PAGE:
Category Archives: Other People’s Money

The Most Important Financial Story You Haven’t Read Today

Imagine a United States economy with a finance sector only 25% of its current size. Followed to its logical extreme, the currency exchange agreement announced yesterday between China and Japan is the beginning of the end of U.S. financial services hegemony.

Currency Agreement for Japan and China
Published: December 26, 2011

Progressive taxation, social peace, and Her Royal Highness, The Duchess of Cornwall

I have long argued — it seems once to have been a canon of American political belief — that what the wealthy “buy” with their taxes is social peace.

I hope our fellow Americans will take away at least some of the right lessons from the “unexpected” and “unprovoked” attack on Prince Charles and his wife, as they rode in their Rolls, swathed in their £10,000 topcoats, on their way to the theater through the midst of mass student protests over the overnight TRIPLING of English university tuition fees.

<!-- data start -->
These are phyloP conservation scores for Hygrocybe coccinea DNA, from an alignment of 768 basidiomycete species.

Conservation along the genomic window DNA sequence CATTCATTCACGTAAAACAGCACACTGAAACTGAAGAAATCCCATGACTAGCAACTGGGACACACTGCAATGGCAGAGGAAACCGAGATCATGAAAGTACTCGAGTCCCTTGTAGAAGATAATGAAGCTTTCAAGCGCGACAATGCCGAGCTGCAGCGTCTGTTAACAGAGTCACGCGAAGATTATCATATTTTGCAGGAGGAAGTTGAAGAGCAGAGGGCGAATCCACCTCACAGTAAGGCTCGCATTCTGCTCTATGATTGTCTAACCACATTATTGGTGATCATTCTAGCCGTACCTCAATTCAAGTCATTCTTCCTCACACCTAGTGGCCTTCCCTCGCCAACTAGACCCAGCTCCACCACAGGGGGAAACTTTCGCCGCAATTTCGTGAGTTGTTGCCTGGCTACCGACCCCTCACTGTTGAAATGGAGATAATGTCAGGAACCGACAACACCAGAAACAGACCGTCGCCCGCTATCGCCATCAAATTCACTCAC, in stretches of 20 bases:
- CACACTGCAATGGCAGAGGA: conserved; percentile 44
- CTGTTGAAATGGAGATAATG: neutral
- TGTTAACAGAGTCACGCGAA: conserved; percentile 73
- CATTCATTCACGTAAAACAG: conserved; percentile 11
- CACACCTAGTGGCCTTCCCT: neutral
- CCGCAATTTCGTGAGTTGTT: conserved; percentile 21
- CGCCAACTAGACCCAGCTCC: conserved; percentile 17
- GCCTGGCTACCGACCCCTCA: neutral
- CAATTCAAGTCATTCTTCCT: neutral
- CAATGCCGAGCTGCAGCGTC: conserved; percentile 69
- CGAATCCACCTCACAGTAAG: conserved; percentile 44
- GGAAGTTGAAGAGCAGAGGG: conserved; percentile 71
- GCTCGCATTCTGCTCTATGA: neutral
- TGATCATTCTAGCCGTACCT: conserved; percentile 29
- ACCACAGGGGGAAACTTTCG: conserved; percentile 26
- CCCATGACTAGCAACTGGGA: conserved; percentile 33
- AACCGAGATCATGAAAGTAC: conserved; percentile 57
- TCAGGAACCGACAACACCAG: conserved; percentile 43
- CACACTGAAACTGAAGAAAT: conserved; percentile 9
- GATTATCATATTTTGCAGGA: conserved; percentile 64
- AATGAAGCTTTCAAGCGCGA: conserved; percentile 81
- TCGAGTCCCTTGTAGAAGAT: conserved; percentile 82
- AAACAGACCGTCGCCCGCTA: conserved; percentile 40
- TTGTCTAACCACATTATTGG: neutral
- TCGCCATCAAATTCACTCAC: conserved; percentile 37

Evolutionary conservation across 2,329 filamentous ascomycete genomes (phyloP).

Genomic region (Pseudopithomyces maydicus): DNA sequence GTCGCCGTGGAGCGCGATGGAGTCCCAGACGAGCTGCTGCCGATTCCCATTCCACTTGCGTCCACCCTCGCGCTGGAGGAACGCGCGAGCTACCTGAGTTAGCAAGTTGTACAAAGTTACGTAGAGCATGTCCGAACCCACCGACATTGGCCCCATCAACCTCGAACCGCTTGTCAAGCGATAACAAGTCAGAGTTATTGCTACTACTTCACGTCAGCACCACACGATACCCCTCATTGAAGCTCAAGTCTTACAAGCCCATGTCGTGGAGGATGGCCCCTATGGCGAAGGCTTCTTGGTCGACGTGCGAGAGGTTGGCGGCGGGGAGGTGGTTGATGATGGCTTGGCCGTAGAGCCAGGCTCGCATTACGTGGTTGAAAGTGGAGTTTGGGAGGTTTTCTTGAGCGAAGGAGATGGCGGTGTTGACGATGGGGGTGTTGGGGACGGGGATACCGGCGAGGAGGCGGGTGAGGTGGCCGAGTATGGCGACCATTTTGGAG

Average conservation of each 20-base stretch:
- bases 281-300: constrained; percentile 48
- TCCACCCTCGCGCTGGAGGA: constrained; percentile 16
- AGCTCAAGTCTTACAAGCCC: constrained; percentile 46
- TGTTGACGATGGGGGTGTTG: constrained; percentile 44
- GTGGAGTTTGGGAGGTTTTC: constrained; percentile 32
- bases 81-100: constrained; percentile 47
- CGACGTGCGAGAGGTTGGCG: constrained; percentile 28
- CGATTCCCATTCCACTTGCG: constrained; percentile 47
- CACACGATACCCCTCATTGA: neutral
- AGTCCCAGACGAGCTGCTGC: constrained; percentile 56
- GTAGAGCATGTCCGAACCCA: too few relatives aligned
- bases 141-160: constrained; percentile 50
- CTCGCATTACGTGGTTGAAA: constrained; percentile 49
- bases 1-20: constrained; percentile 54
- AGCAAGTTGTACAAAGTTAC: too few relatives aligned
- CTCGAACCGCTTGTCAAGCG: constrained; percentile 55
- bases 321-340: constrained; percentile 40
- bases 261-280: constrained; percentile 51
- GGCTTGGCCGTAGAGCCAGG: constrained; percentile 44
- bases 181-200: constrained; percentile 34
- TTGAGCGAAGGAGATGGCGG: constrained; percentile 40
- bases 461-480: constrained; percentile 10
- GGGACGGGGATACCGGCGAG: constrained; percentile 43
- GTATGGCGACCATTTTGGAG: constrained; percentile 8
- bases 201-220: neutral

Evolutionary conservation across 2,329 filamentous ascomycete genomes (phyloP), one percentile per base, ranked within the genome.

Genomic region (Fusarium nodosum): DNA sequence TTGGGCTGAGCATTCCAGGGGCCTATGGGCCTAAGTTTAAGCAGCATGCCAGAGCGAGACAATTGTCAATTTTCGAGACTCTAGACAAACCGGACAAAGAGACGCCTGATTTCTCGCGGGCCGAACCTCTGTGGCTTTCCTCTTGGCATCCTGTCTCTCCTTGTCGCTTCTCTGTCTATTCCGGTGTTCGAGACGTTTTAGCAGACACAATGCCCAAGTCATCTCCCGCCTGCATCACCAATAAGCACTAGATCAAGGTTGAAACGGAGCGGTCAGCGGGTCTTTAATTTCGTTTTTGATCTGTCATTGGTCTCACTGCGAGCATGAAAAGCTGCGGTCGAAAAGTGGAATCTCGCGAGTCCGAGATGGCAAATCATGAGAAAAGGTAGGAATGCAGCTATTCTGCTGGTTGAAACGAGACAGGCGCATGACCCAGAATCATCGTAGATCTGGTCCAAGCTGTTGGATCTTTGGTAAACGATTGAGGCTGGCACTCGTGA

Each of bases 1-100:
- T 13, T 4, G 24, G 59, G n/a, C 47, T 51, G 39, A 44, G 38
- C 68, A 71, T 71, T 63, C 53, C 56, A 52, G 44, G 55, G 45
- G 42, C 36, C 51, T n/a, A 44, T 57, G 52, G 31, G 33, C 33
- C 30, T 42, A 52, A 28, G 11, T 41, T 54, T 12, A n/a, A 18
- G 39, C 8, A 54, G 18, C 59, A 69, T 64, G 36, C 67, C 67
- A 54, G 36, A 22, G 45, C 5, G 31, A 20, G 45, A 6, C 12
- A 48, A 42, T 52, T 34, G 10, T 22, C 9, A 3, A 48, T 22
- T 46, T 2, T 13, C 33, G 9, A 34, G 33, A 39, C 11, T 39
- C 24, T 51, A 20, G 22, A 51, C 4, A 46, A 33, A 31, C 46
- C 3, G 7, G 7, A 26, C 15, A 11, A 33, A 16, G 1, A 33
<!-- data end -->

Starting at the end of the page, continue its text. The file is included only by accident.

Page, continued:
Oh yes — tuition must be TRIPLED — we have no choice say the Tories and their coalition partners the Lib Dems — because, because, well… because the rich and their bankers and the occasional lucky footballer have made off with simply everything — all the money! Poof, gone! Well fancy that. How’d that ever happen? Guess we’ll never know. And now we simply have no choice but to make it back somehow. No more university for you, Mr. Chav, or you, Ms. Brown. “Peaceful protests only, please,” they say, “we’re civilized people.” Well, one of the first rules of civilization is that the criminal should be held accountable for his crime. And if the typical English university student sees the Prince of York and his wife the Duchess of Cornwall as perfect symbols of the new haute bourgeois master thieves who have succeeded in turning the Western world into the best semblance of their banana republic dreams — where them’s thats got deserve everything and the rest deserve their lot — who can blame them?